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Christopher Ricks

2 December 1982
T.S. Eliot: The Critical Heritage 
edited by Michael Grant.
Routledge, 408 pp., £25, July 1982, 0 7100 9226 1
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... to wonder whether it is the original author (in the following case, Harriet Monroe) or the editor (Michael Grant) or you yourself who must be getting giddy: ‘While stating nothing, it suggests everything that is in his rapidly moving mind, in a series of shifting scenes which fade in and out of each other like the cinema. The form, with its play of ...
4 April 1991
A Traveller’s Alphabet: Partial Memoirs 
by Steven Runciman.
Thames and Hudson, 214 pp., £16.95, February 1991, 9780500015049
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... head of the British Council at Ankara for help. He was the ancient historian and fellow of Trinity Michael Grant, and he put Runciman’s name forward. He got to know every inch of the city, an advantage when he came to write his lecture on the last days of Constantinople. He is not a spell-binder on the rostrum, but that lecture brings tears to the ...

At the Movies

Michael Wood: Katharine Hepburn

5 March 2015
... movies the plot doesn’t quite say what it seems to. Her rebellion, like the rebellion of Cary Grant in the same film, is not against wealth or comfort but against an idea of work that is more a religion than an ethic, a mentality that abolishes the very notions of leisure and fun. Both of them lack what the ...

Two Poems

Michael Hofmann

26 July 2017
... Young Mental Drylaw), and the streets on Fridays are blustery with witty drunks, and beautiful grant-maintained schoolgirls tuck into beastly food with savage appetites. I want to have wooden shutters and specimen plants, Georgian casements (the only artefact I’d countenance from two millennia), and ten fine days a year, fossicking at home in a ...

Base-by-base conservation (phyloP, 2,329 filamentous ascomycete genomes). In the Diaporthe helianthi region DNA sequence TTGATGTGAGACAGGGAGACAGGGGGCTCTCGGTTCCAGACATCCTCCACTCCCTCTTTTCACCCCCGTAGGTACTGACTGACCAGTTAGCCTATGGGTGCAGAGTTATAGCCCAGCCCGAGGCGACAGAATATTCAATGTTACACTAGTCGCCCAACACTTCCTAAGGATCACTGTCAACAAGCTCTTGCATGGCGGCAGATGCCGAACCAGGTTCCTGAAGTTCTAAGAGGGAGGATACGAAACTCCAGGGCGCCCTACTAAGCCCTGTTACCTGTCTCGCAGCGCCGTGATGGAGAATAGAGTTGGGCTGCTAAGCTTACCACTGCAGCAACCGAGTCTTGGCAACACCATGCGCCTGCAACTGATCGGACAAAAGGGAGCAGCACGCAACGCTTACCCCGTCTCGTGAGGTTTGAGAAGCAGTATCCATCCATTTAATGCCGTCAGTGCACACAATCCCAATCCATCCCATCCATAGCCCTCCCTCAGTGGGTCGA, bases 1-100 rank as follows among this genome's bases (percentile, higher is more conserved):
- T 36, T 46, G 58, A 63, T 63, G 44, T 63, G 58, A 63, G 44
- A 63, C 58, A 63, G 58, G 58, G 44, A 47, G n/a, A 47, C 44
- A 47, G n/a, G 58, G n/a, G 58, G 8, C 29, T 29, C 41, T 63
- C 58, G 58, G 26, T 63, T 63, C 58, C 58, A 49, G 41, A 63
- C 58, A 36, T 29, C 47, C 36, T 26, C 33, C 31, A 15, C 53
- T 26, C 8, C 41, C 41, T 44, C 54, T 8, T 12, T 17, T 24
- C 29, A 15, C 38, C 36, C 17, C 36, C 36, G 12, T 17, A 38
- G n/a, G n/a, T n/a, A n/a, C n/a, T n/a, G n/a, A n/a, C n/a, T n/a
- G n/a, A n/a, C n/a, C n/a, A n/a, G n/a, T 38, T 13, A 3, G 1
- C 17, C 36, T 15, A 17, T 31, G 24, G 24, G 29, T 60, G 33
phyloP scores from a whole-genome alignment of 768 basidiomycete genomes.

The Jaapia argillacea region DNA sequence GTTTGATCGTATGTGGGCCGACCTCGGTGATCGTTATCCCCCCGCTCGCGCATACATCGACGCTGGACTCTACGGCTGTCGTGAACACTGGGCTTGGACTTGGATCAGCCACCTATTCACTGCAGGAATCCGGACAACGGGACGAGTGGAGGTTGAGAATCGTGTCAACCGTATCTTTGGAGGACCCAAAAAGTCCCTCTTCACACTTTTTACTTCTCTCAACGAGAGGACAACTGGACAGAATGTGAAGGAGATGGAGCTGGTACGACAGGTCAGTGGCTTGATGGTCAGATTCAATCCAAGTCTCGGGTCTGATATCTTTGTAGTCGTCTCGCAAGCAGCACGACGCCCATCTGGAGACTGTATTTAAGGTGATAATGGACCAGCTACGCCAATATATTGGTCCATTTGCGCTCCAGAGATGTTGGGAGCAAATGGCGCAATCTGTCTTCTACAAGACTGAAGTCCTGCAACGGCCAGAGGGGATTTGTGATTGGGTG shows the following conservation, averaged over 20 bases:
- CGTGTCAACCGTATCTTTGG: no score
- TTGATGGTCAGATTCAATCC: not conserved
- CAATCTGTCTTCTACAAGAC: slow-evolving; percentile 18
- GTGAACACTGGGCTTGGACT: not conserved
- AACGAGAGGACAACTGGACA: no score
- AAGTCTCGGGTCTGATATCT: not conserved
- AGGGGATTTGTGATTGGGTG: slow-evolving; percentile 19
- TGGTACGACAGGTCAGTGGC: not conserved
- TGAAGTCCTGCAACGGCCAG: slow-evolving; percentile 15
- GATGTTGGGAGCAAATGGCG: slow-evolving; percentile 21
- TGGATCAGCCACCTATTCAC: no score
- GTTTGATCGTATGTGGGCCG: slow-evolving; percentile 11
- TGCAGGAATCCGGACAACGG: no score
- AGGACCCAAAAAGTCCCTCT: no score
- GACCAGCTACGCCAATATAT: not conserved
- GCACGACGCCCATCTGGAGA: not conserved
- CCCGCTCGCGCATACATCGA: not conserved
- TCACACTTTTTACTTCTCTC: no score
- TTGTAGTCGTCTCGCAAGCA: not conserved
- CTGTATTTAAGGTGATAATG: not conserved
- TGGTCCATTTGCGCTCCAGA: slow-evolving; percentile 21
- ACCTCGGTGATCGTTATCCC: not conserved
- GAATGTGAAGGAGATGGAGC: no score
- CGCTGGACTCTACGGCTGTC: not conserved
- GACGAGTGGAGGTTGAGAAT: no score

‘Mmmmm’ not ‘Hmmm’

Michael Wood: Katharine Hepburn

11 September 2003
Kate Remembered 
by A. Scott Berg.
Simon and Schuster, 318 pp., £18.99, July 2003, 0 7432 0676 2
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... clearly you don’t have the brains of a seven-year-old.’ There is the dinner party for Michael Jackson at Hepburn’s New York townhouse, where the singer is silent on all topics except the pleasure he has in watching his pet boa constrictor eat small rodents. And there is the saga of Warren Beatty, with Berg’s help, recruiting Hepburn for Love ...

At the Movies

Michael Wood: ‘North by Northwest’

9 July 2009
North by Northwest 
directed by Alfred Hitchcock.
July 1959
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... including Hitchcock himself narrowly missing a bus. This busy city feeling continues as Cary Grant, playing the ad man Roger Thornhill, appears dictating notes to his secretary. They start to walk uptown, then take a taxi. He gets out at the Plaza, meets some business associates in the Oak Room. Then everything shifts into an entirely different ...
18 September 1980
Selected Poems 
by Patricia Beer.
Hutchinson, 152 pp., £5.95, April 1980, 0 09 138450 8
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The Venetian Vespers 
by Anthony Hecht.
Oxford, 91 pp., £3.95, March 1980, 0 19 211933 8
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Nostalgia for the Present 
by Andrei Voznesensky.
Oxford, 150 pp., £3.50, April 1980, 0 19 211900 1
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Reflections on the Nile 
by Ronald Bottrall.
London Magazine Editions, 56 pp., £3.50, May 1980, 0 904388 33 6
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Summer Palaces 
by Peter Scupham.
Oxford, 55 pp., £3, March 1980, 9780192119322
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... short poems are the two free translations from Horace, the hardy-perennial ‘Application for a Grant’ and the wonderfully up-to-date ‘An Old Malediction’ – in which Hecht finds a new sinister diminutive for the cock-teasing Pyrrha: Piranha! But these poems, it seems to me, are hardly more than by-products of the two long poems in the book: the ...

At the Movies

Michael Wood: ‘The Innocents’

9 January 2014
The Innocents 
directed by Jack Clayton.